We firmly believe that responding to today’s urgent humanitarian crisis by serving as a new home for those seeking refuge is in keeping with both our nation’s tradition and with the Arlington County Board Resolution Supporting Arlington’s Newcomers, passed on September 18, 2007.
We support the need for strong security and screening reinforced by recent events, yet we are confident that America can continue to serve as a land of hope and opportunity that welcomes those seeking a better life for themselves and their loved ones while also ensuring our own security. In fact, the ideals and values upon which our nation was founded require it.
Photo via Wikipedia
Following the terror attacks in Paris, there has been a backlash against plans to bring refugees from Syria’s bloody civil war to the U.S. More than half of the nation’s governors — mostly Republicans — have expressed opposition to hosting Syrian refugees in their states.
In Virginia, Gov. Terry McAuliffe (D) says he will not ban refugees from the Commonwealth. Arlington, meanwhile, says it’s ready to help refugees who are sent to the county.
“While there is no official role for the Arlington County government in resettlement decisions or in receiving refugees, we have expressed our interest in serving as a receiving community for refugees,” said Brian Stout, Arlington County’s federal liaison.
Once in Arlington, the county’s Dept. of Human Service would offer a number of free services to refugees through its Community Outreach Program, including:
- Citizenship classes and workshops
- English language classes
- Computer classes
- Job readiness training
- Food and nutrition classes
- Health screenings and presentations
Those services are available in Arabic and other languages, according to information on refugee resettlement in Arlington provided to ARLnow.com. The document also states that county staff is able to “signal our interest in assisting” with refugee resettlement by communicating “the benefits of Arlington as a placement site to the State Department and the placement agencies.”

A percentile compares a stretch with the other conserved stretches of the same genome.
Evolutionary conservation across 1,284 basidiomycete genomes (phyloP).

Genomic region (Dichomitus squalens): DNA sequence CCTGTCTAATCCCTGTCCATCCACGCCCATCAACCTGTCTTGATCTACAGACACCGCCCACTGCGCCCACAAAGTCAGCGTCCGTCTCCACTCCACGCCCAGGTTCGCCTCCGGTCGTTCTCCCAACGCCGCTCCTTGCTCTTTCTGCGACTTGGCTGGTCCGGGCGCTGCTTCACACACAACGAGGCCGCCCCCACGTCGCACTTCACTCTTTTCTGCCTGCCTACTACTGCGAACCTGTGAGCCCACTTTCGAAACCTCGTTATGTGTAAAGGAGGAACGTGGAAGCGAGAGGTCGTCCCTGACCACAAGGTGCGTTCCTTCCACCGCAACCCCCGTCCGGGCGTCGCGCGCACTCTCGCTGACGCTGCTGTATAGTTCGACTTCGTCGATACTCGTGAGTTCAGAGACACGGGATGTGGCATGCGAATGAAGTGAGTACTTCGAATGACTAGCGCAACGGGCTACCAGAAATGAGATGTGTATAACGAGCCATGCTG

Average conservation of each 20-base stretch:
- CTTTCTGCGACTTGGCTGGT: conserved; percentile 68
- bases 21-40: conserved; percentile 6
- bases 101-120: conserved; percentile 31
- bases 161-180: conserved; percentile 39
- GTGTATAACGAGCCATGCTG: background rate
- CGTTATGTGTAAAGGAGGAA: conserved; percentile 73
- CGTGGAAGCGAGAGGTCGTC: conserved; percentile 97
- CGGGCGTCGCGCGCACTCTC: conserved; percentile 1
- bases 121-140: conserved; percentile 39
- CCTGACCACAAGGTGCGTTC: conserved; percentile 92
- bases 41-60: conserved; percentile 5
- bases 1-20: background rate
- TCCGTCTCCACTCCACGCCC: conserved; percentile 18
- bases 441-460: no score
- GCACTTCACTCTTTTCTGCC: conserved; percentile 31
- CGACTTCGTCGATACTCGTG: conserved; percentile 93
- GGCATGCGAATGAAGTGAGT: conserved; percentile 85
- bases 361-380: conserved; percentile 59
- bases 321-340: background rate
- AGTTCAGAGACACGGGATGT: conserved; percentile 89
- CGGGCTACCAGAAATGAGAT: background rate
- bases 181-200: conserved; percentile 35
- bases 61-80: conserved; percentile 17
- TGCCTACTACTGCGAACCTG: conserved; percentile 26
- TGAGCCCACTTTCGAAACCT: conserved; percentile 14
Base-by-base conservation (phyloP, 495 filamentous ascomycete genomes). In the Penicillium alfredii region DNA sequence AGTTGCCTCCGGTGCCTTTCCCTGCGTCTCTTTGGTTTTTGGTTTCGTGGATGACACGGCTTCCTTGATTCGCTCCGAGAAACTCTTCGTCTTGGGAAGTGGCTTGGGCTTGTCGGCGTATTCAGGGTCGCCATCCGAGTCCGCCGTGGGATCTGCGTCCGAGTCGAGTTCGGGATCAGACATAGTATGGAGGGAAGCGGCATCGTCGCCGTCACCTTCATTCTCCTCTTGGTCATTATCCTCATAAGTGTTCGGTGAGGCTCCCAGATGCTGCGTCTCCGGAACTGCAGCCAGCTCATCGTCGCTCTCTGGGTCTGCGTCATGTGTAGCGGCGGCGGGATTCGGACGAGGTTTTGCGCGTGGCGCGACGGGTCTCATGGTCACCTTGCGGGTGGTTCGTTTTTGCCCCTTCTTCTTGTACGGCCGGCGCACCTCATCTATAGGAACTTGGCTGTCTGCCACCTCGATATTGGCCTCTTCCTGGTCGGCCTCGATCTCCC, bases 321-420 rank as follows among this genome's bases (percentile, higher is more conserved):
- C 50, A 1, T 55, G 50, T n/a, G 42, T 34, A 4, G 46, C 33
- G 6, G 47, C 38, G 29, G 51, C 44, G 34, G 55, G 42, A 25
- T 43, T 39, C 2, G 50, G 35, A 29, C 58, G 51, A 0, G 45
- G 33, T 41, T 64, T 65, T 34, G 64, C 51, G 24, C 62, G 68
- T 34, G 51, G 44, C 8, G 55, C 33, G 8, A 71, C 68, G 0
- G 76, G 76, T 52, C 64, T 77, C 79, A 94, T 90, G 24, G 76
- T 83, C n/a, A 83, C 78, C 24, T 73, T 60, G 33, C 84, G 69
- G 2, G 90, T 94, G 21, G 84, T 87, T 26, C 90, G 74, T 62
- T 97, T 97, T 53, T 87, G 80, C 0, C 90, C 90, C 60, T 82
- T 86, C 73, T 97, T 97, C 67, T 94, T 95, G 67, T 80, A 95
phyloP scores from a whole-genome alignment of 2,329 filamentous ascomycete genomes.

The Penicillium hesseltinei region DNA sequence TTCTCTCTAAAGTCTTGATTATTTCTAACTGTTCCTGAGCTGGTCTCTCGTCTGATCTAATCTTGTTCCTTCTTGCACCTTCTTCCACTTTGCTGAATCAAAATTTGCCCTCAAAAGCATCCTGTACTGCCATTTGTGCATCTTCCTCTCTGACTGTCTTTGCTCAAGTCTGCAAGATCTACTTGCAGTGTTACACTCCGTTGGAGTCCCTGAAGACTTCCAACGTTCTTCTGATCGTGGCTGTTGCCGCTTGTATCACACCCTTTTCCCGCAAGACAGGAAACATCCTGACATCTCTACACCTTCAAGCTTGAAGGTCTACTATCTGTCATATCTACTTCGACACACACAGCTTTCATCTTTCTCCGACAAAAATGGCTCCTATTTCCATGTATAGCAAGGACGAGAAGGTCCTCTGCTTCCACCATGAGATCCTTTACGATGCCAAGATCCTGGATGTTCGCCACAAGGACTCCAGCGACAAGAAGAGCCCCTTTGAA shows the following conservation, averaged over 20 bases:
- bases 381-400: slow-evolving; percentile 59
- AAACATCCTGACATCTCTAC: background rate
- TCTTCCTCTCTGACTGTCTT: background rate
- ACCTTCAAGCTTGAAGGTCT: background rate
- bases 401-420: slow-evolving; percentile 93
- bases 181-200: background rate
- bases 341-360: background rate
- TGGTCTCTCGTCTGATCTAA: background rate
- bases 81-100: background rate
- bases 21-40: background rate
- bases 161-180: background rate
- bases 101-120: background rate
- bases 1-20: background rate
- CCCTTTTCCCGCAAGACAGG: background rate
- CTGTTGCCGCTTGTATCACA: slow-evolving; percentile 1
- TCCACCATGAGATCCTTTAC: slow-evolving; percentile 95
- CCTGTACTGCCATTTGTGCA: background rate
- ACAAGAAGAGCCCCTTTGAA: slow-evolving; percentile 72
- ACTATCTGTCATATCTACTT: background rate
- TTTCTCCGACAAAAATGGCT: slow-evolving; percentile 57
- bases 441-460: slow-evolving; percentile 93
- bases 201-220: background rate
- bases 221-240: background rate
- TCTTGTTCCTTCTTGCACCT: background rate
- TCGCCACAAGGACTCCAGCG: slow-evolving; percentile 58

In order to come to Arlington, a refugee would either need to have family in the area, or it would need to be determined by federal authorities that Arlington was best suited to the refugee’s needs. The federal Office of Refugee Resettlement would refer the refugee to the Virginia Dept. of Social Services, which would in turn refer him or her to the local, contracted refugee service provider — which for Arlington is Catholic Charities of the Diocese of Arlington.
So far, the county is unaware of any Syrian refugees that have been resettled in Arlington, Stout said. ARLnow.com was unable to reach Catholic Charities for comment.
Per security concerns about ISIS-affiliated terrorists posing as refugees, Gov. McAuliffe’s office said in a statement that each refugee “undergoes intensive security screening” from federal authorities. Even so, McAuliffe has also specifically asked his homeland security secretary to “ensure that every proper precaution is taken to keep Virginians safe.”
Republicans in the House of Delegates say they will introduce legislation early next year to ban Syrian refugees from Virginia.
Arlington County, along with other Northern Virginia jurisdictions, is currently conducting a blanket and coat drive for Syrian refugees.